This is the road to rule by men and not laws, since at that point any politician can make up whatever "context" they like to interpret the law any way they see fit.

Be careful about the precedent your setting and think about who may wield these powers in the future. I'm sure President Alex Jones will think it quite necessary to make exceptions to ordinary laws and rules when taking down the global pedophile cabal is at stake.

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[–] stale2002 link

There is a difference between thinking that a certain social medium, "works" because of moderation (such as HN), and between thinking that NO uncensored platform should ever exist.

I enjoy lots moderated platforms. But I still think it is important that uncensored platforms like gab exist at all.

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[–] carry_bit link

Is it possible for a bad idea to be true?

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[–] michaelcampbell link

I think part of the implicit understanding in this thread is that part of an idea being "bad" is that it is not true.

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[–] qop link

HN is well into the territory of censoring, rather than moderation. Let's be real here.

Ever since dang, it's been a free fall.

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[–] weirdstuff link

I'd add it's not just HN, but most social sites are far into self-censorship territory. I agree though, HN is much more hostile these days.

WRT dang, even today he shut down a thread regarding the deepening SEC inquiry into Musk (which had new news as of this afternoon), and said that this was something along the lines of "Musk hysteria" or some such thing.

I was kind of shocked at the removal of that thread as it was covering a new development, and was not, as dang put it, a dupe or hysteric.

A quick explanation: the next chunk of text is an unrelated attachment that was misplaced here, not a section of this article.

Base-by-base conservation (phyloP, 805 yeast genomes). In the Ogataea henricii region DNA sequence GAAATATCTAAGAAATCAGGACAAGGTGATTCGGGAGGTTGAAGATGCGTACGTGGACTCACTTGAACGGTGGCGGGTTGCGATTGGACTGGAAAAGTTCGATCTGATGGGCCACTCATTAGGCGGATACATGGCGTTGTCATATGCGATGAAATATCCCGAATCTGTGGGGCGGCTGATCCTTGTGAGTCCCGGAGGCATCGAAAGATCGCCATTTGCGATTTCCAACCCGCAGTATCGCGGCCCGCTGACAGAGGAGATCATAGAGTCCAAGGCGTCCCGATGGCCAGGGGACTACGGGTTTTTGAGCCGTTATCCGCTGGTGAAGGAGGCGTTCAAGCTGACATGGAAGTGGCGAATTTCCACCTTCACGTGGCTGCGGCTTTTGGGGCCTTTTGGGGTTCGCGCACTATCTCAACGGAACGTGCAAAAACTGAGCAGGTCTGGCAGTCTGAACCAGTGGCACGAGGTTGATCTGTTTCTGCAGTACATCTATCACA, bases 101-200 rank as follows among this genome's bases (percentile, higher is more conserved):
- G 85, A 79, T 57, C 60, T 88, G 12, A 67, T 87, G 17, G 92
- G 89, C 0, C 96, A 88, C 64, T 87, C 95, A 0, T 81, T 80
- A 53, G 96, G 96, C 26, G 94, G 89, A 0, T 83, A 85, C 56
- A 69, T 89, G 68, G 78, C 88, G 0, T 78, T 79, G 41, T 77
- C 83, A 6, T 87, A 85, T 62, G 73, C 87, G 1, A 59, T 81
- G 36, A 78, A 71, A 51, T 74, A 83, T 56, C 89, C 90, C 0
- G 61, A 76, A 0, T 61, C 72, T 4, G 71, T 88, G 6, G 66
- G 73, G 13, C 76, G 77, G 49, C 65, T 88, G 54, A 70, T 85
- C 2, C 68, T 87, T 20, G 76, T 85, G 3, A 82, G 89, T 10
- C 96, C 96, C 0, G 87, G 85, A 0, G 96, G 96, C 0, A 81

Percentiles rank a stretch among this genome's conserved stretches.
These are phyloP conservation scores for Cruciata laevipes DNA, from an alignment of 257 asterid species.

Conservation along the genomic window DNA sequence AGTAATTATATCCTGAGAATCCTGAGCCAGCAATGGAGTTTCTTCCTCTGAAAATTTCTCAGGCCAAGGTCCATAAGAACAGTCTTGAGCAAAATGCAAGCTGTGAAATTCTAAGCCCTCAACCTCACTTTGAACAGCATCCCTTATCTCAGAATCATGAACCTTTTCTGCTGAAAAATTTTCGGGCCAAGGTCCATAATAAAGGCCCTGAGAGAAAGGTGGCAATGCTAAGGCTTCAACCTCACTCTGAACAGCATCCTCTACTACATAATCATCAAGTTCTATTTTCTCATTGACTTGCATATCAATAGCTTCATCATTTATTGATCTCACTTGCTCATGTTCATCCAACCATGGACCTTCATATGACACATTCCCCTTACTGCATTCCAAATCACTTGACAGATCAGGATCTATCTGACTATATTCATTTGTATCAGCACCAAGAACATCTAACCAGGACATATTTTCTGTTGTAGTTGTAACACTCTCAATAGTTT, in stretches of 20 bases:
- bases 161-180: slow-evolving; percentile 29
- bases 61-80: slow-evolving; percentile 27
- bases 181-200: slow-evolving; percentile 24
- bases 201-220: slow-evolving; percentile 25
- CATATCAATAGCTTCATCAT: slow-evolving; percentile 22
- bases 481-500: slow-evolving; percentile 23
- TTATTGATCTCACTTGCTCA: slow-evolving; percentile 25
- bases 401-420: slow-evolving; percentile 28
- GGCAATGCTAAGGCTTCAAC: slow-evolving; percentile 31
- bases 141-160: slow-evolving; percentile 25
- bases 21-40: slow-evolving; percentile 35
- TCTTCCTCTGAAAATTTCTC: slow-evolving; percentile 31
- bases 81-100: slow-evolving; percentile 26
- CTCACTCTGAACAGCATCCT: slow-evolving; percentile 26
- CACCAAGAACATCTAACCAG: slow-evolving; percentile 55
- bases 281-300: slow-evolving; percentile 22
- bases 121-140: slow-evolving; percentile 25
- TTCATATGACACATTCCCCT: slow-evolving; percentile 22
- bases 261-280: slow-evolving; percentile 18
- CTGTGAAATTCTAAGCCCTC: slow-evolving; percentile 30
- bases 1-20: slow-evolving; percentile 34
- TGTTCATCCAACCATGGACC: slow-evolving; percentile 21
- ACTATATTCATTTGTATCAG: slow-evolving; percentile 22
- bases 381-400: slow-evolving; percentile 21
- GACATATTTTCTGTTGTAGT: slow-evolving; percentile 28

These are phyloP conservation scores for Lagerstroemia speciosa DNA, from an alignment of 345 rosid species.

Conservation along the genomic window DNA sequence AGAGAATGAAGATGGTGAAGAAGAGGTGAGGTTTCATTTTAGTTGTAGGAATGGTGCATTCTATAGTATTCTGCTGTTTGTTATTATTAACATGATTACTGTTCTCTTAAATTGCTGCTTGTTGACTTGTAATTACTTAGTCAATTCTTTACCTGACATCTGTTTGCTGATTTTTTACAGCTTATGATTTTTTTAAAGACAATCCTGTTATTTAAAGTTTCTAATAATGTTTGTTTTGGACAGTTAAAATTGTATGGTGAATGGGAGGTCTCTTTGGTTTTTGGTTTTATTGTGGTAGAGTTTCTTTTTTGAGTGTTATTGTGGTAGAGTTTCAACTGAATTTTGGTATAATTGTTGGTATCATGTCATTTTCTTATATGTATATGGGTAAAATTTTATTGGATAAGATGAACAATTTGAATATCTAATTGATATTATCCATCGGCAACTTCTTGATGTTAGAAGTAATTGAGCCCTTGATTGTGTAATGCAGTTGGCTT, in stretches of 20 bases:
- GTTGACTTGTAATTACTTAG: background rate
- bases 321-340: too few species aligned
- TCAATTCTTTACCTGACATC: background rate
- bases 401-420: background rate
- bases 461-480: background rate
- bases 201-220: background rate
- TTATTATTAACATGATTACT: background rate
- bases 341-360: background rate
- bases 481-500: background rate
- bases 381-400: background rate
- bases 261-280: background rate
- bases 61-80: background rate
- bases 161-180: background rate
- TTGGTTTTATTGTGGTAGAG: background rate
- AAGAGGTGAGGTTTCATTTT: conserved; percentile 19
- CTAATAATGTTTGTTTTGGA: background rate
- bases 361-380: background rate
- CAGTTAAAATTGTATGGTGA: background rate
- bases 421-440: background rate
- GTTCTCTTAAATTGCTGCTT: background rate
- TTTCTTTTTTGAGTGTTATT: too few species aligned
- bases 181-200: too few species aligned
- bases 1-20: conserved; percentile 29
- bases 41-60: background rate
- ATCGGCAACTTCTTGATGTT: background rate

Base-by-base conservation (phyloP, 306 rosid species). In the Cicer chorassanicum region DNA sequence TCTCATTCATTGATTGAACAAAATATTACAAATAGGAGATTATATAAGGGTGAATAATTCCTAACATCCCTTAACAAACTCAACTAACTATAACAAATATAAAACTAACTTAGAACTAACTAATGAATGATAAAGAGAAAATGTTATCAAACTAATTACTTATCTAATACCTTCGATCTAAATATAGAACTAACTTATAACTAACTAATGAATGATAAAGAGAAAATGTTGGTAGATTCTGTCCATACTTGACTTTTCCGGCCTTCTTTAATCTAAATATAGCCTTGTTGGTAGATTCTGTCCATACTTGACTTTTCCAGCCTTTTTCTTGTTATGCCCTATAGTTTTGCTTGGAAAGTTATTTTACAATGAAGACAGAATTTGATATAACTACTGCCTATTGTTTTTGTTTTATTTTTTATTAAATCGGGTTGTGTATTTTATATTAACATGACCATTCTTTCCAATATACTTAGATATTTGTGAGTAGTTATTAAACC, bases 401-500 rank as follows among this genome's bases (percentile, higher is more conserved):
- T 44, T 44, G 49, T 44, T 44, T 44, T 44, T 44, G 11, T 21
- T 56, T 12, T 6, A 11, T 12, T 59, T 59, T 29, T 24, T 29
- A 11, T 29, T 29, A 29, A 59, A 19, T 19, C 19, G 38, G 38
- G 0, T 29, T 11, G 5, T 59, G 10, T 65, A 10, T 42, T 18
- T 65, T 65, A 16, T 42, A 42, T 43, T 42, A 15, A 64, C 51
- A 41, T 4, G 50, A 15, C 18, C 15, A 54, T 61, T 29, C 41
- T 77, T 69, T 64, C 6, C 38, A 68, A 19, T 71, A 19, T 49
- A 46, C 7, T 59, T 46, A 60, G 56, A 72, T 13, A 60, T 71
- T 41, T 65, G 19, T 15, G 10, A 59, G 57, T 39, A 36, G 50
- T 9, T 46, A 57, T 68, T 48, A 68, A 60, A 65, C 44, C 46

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[–] practice9 link

I rarely agree with dang, but he is correct in this case.

Media should take a break with reporting about Musk, most of the recent articles are either oil-sponsored FUD about Tesla or personal attacks on him.

Would be nice if Elon took a break from Twitter too...

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[–] undefined link
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[–] tajen link

Man that’s quite a good idea. Let the age of economic ostracism start.

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[–] lylecubed link

> A common argument in philosophy is that bad ideas should occur in the open - where everyone may ridicule them.

Not to get too far off topic, but is this actually true in practice in the real world? Scientific studies have shown that the idea that gets repeated the most often is the idea that "wins". A bad idea gets repeated and spread every time it gets criticized. If the idea proves more "credible" than the criticism of it, then all that criticism does is contribute to the spread of the idea it's trying to kill.

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[–] komali2 link

I would like to know this as well. Case in point, when I was a kindergarten teacher, kids wouldn't have a concept of race. I'd have white girls asking me if I could put their hair in braids like "the tan girls."

But by 4th grade I'd be teaching about slavery, racism, etc, and the kids would be then learning about a concept that was utterly nonsensical to the non-racism-indoctrinated kids. So I'm wondering what would happen if I never taught about racism at all.

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[–] holtalanm link

Unfortunately, a lot of racism is picked up at home.

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[–] forapurpose link

> by 4th grade I'd be teaching about slavery, racism, etc, and the kids would be then learning about a concept that was utterly nonsensical to the non-racism-indoctrinated kids. So I'm wondering what would happen if I never taught about racism at all.

Assuming these kids are in the U.S., then you omitting the topic from their 4th grade class would only omit a tiny portion of what they encounter in their lives. If my 4th grade teacher omitted something from history class, I don't think it's possible that I've never learned about it (assuming it has some significance).

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[–] undefined link
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[–] NTDF9 link

Man, I grew up in a third world country where race was a complete non-issue (unless your color made you stick out like a sore thumb, in which case, you'd be a celebrity, not get picked on).

Coming to the US is what made me encounter racism. American society really is broken from within when third world countries can get around this but America can't.

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[–] cdubzzz link

I think this is a bit of apples and oranges. There are vast differences between pretty much any two cultures.